V.F. Corporation will make your investments look cool
The company who used to make only mittens more than 100 years ago has transformed itself into a major apparel & accessories brand manager. V.F. Corporation (NYSE:VFC) designs, produces, and distributes branded apparel and accessories. Its largest apparel categories include action sports, outdoor, and workwear. Its portfolio of about 20 brands includes Vans, The North Face, Timberland, and Dickies.
Source: VFC Q2 presentation
VFC has built a solid expertise in buying established brands, making them more popular and cashing in on those investments. In 2019, they spun off their jeans brands (Lee and Wrangler) under Kontoor Brands (KTB).
Why VFC has lost 29% of its value since January?
VFC traded at close to $100/share in early 2020 right before the pandemic. Then, it missed financial analysts’ estimates for the first quarter. Investors feared a slowdown in the apparel industry before the real storm happened with a full economic lockdown. Most of their clothes are sold through brick-and-mortar retailers; so with stores closed, sales plummeted, Q2 FY2021 was down by 18%.
As cases are spreading and more lockdowns (partial or total) are expected this winter, VFC will not thrive in this environment. They are working on their digital sales (+44% last quarter), but it’s too little too late to keep VFC’s nose above the water line.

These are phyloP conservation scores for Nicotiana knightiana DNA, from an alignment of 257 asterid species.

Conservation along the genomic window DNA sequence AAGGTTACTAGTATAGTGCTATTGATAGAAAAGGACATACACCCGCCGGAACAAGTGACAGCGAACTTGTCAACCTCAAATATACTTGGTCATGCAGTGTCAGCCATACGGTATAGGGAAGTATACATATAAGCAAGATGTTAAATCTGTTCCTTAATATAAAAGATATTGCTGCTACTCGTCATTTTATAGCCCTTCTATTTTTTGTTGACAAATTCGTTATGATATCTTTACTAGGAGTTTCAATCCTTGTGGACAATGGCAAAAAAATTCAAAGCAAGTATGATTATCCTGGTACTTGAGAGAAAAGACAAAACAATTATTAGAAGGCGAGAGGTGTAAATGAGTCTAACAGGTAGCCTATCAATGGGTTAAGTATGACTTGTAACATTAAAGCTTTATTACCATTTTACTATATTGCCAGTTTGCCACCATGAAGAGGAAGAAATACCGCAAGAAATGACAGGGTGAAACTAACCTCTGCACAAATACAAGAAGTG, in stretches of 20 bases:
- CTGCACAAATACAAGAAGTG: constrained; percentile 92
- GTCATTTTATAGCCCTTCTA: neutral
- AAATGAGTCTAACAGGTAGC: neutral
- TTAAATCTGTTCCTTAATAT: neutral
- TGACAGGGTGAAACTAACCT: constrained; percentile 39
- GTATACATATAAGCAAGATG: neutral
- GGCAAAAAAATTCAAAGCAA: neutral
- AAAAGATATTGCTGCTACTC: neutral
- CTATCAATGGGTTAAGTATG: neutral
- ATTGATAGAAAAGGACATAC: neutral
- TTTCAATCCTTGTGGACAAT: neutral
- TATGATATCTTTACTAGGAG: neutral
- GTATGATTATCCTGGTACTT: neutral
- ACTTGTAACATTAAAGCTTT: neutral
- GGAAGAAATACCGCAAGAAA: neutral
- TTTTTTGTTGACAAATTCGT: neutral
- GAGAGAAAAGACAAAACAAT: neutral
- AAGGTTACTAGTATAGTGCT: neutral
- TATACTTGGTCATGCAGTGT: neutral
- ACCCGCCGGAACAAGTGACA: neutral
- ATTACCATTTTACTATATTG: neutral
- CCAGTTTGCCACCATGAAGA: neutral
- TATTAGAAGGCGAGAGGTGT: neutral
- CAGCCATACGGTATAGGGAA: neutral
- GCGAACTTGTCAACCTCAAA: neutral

How it will come back and make you richer
Those who follow my monthly dividend income update know I bought VFC during the crisis. I was happy to sell a few shares of Apple (AAPL) to rebalance my portfolio and buy an underappreciated asset. It has been a bumpy ride since, but there has been some momentum since August.
VFC is a long-term play as I don’t expect sales to surge in 2021. However, I expect reputable brands such as Vans, The North Face, Timberland and Dickies to be around once the pandemic is over. VFC has become a master in acquiring brands and making them better. While many look at sales plummeting, I see an amazing opportunity for VFC to acquire more brands in difficulty. This could become a turning point for the company. VFC is currently looking at selling its working wear brands to bring more cash into the business and then make more acquisitions.